• Conversational skills - The Service Dog becomes the focal point for socialization and can facilitate conversation in any environment the child is with the dog, from the holiday dinner to shopping at the supermarket.When a well-trained Service Dog is present, people ask predictable questions that have answers a child can memorize. People may ask things like: "What is your dog's name?" "What is the dog’s breed?" "How old is your dog?" These questions are asked frequently and with repetition, so the child can learn rote answers, which can be a bridge to connecting with others. As the child grows more confident, conversations can take place through and about the dog.
  • Eye contact- A Service Dog is trained to make eye contact. When a child is comfortable looking into a dog’s eyes, this can translate into making eye contact with people.
  • Empathy & social cues - Parents can help their child learn to read body language and learn empathy for others by using the dog as a model. By learning to read the dog, the child can learn to read other people, their body language, facial expressions, and social cues.
  • Communications skills - The two-leash system, where a child and parent each hold a leash, allows the parent as facilitator to teach the child to talk to the dog to give it a command.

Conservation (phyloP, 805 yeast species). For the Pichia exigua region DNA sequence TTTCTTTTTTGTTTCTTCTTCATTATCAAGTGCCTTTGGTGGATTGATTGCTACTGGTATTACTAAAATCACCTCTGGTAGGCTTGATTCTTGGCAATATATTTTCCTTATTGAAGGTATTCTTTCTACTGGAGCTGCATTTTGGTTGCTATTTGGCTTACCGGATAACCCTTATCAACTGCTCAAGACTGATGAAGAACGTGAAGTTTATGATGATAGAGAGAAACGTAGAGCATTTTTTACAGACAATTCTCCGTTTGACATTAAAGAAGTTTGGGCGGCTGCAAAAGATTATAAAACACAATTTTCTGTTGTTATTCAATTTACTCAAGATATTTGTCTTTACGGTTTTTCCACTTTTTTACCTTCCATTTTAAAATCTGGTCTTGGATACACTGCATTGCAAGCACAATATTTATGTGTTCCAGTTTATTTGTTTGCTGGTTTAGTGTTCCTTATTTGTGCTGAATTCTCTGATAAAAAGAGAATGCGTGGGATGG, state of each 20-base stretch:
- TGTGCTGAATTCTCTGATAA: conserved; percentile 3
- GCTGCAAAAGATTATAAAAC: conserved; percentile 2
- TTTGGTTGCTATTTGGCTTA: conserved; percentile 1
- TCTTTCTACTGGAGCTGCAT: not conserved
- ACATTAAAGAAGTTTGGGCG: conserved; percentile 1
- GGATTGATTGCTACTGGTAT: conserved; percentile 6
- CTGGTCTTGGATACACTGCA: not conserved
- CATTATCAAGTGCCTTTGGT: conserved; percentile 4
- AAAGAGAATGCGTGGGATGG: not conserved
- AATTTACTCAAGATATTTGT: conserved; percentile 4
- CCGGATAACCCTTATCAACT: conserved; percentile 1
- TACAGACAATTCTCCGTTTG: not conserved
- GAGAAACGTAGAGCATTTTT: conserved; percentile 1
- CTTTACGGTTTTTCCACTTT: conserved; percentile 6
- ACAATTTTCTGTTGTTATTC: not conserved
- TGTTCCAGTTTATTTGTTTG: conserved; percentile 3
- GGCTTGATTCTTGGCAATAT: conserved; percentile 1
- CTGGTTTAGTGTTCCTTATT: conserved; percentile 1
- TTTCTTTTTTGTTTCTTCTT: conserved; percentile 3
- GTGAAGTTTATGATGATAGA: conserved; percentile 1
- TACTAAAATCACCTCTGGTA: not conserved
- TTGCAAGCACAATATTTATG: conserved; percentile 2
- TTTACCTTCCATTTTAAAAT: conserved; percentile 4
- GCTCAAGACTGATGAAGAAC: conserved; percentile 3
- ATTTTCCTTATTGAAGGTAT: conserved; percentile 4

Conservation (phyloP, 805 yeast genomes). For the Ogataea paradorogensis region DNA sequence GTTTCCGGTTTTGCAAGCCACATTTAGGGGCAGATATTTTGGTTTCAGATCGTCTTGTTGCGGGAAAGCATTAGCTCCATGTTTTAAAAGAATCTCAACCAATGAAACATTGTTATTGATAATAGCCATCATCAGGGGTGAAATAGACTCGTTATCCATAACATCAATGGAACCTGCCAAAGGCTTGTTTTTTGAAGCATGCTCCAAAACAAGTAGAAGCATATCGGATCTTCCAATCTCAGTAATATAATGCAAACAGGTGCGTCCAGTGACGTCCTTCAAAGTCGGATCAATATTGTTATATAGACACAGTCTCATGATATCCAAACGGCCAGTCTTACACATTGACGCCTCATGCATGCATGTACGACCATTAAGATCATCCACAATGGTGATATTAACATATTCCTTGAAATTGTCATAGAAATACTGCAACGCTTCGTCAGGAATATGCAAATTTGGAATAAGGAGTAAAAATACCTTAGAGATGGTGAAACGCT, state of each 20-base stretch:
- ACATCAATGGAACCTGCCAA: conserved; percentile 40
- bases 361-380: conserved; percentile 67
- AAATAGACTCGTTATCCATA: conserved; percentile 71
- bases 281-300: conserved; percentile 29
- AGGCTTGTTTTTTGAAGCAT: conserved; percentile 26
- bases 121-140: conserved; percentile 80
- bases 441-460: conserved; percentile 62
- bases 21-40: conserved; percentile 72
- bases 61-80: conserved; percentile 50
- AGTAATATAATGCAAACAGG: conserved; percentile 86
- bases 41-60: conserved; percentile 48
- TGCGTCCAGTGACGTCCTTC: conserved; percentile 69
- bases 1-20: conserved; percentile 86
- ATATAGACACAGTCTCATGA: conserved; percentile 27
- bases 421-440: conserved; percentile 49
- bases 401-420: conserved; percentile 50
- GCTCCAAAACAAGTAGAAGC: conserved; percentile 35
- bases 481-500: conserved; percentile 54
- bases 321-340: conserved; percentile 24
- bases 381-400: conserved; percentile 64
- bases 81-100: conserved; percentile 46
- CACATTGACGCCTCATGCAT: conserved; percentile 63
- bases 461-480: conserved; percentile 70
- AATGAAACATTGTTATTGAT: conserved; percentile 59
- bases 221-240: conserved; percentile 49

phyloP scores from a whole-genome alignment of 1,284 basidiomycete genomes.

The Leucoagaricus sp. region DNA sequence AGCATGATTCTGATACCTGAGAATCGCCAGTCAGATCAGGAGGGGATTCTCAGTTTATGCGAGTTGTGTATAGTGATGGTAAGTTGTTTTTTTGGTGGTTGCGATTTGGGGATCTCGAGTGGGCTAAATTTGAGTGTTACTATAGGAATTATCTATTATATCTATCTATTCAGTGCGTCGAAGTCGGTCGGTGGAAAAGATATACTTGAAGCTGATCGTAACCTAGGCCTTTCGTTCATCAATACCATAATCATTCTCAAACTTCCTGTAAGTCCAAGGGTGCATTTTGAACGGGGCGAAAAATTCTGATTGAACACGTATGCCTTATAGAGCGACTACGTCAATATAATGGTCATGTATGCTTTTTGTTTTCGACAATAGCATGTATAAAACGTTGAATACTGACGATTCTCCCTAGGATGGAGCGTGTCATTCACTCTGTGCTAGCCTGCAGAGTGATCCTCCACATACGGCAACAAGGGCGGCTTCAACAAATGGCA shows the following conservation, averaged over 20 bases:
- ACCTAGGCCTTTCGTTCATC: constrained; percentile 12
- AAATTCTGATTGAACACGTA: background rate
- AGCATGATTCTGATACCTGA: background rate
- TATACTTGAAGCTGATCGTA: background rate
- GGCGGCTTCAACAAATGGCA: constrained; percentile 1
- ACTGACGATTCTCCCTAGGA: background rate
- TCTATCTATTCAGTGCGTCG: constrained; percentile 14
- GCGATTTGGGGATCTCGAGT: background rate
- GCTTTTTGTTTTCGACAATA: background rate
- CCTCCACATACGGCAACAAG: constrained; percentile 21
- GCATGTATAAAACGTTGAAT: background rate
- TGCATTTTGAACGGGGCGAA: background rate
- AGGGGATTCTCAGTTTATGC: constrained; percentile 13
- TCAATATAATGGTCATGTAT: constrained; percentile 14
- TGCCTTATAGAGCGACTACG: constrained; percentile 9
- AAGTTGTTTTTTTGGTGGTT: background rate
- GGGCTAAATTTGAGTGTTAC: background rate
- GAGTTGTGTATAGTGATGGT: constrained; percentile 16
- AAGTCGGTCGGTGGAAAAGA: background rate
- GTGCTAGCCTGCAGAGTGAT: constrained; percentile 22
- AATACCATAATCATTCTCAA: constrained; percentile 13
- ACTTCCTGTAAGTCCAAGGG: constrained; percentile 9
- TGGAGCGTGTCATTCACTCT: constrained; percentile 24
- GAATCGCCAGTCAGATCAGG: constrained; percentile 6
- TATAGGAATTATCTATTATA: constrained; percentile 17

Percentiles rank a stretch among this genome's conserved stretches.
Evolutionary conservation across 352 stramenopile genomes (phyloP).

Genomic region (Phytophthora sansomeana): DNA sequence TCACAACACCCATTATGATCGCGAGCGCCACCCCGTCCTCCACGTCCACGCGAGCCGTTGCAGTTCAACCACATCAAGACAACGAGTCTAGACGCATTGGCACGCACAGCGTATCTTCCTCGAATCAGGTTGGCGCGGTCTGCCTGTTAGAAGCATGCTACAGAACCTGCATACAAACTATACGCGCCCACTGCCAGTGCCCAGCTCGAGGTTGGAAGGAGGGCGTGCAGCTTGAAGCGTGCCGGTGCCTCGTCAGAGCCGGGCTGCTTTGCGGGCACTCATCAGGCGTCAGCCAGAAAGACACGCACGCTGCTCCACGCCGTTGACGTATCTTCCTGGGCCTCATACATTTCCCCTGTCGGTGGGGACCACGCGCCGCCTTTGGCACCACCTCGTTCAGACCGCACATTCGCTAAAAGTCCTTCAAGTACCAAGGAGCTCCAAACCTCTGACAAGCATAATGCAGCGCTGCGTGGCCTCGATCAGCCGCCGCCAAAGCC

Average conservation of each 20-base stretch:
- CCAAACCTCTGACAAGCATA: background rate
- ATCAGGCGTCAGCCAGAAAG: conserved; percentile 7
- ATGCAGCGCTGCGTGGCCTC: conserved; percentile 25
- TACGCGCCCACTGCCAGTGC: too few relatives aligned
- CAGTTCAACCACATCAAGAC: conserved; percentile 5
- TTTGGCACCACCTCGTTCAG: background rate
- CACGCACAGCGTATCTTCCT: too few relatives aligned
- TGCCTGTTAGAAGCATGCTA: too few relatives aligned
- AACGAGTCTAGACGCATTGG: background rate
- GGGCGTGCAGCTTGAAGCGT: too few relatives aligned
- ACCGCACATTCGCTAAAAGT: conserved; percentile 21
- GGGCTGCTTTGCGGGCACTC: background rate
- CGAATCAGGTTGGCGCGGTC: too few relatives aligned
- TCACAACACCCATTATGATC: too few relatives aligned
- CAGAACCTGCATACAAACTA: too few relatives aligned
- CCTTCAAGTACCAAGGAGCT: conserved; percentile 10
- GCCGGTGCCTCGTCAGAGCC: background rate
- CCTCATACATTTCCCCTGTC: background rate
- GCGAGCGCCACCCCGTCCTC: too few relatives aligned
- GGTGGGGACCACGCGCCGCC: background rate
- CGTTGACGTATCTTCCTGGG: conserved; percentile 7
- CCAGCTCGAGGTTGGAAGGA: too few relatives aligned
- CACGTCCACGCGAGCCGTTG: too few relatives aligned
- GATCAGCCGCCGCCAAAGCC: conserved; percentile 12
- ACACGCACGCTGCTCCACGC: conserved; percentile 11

Fine and gross motor skills

Everyday life with a Service Dog can help a child learn and improve motor skills


A Service Dog can help with…

  • Fine motor skills -Taking on and off equipment (cape, gentle leader, leash), brushing the dog's teeth and brushing the dog's fur can help with a child’s dexterity
  • Gross motor skills -Daily exercising, throwing a ball, and playing games with the dog can help with a child’s gross motor development.

Behavioral skills

Living with a Service Dog can lessen the frequency and severity of behavioral and emotional disruptions


A Service Dog can help with…

  • Regulating emotions – Task work such as “visit” or “lap” provides a tactile way for the child to soothe him or herself.
  • Easing transitions – Transitions are often difficult to navigate for children with autism and other developmental disabilities. A Service Dog can serve as a focal point, for example, when the child first returns home from school or is anticipating a doctor’s visit.NEADS Service Dogs accompany their partner to doctor's appointments, restaurants, sporting events, and other public places and help the child deal with these transitions. For some children, exercising their dog becomes a transitional tool that allows them to more easily move to the next activity.
  • Mitigating fears - Tasks can be used to help a child with his or her fears. For example, the task of turning on a light switch can be used if child has a fear of the dark.

Life skills

Caring for a Service Dog can help teach a child responsibility and good hygiene and healthcare habits